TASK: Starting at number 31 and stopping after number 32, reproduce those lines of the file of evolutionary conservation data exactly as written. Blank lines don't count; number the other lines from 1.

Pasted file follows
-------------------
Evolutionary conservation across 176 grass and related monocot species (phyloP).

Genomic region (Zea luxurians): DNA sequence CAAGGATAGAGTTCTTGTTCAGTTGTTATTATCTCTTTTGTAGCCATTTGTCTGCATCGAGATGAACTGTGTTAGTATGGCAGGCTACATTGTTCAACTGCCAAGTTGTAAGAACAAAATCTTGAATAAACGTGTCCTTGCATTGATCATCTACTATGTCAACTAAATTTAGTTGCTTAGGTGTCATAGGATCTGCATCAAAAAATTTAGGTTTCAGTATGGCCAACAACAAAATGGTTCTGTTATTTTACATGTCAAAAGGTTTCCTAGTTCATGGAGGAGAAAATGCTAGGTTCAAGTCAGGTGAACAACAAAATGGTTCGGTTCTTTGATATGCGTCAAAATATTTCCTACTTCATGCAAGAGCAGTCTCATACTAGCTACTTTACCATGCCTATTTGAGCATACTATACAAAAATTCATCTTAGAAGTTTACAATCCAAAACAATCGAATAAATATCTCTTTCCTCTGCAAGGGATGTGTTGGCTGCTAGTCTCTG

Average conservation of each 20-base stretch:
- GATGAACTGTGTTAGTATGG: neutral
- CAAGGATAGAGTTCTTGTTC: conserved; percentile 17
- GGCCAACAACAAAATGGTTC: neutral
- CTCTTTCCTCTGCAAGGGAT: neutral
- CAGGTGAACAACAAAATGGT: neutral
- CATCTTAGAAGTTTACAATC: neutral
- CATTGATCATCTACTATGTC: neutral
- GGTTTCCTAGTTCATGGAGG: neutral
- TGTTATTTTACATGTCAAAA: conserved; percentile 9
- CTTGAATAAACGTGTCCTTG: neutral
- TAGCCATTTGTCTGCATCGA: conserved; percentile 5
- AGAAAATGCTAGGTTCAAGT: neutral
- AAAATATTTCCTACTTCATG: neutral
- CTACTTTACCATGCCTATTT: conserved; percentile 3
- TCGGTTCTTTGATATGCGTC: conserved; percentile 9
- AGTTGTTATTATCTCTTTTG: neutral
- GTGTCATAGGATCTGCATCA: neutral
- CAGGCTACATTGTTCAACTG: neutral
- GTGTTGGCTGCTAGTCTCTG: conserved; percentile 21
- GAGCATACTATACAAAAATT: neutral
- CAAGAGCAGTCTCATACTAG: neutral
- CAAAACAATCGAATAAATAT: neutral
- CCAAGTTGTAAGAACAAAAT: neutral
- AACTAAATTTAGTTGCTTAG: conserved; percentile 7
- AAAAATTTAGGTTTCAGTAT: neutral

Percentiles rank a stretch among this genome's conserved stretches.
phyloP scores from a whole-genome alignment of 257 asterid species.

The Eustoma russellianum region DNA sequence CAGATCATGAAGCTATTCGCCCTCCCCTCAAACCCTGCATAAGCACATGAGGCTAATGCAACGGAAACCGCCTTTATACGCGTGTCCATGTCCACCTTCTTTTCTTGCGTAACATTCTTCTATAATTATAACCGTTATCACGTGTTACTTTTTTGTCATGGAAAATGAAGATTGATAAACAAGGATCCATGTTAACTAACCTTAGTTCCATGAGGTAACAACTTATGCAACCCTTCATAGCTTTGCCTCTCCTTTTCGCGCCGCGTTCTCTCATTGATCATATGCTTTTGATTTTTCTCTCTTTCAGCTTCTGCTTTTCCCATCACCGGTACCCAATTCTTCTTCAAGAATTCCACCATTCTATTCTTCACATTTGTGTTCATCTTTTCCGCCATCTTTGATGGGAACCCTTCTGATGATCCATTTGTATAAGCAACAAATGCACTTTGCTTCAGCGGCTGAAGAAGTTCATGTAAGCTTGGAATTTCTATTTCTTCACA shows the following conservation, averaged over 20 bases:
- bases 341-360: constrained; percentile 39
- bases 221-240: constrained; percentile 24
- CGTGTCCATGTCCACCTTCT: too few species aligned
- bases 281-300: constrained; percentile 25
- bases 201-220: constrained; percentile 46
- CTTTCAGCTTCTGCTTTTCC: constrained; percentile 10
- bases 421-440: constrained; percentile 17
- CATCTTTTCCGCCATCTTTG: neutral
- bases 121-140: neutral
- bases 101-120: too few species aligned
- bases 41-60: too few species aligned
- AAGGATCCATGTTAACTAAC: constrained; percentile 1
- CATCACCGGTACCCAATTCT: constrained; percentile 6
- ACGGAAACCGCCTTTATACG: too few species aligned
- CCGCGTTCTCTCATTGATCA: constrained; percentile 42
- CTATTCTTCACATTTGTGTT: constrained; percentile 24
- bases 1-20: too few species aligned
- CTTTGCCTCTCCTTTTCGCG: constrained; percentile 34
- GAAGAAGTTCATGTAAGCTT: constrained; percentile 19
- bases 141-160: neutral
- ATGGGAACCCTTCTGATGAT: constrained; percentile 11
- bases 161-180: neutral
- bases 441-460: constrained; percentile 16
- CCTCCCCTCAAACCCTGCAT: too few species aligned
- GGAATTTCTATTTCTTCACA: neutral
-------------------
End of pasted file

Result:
The Eustoma russellianum region DNA sequence CAGATCATGAAGCTATTCGCCCTCCCCTCAAACCCTGCATAAGCACATGAGGCTAATGCAACGGAAACCGCCTTTATACGCGTGTCCATGTCCACCTTCTTTTCTTGCGTAACATTCTTCTATAATTATAACCGTTATCACGTGTTACTTTTTTGTCATGGAAAATGAAGATTGATAAACAAGGATCCATGTTAACTAACCTTAGTTCCATGAGGTAACAACTTATGCAACCCTTCATAGCTTTGCCTCTCCTTTTCGCGCCGCGTTCTCTCATTGATCATATGCTTTTGATTTTTCTCTCTTTCAGCTTCTGCTTTTCCCATCACCGGTACCCAATTCTTCTTCAAGAATTCCACCATTCTATTCTTCACATTTGTGTTCATCTTTTCCGCCATCTTTGATGGGAACCCTTCTGATGATCCATTTGTATAAGCAACAAATGCACTTTGCTTCAGCGGCTGAAGAAGTTCATGTAAGCTTGGAATTTCTATTTCTTCACA shows the following conservation, averaged over 20 bases:
- bases 341-360: constrained; percentile 39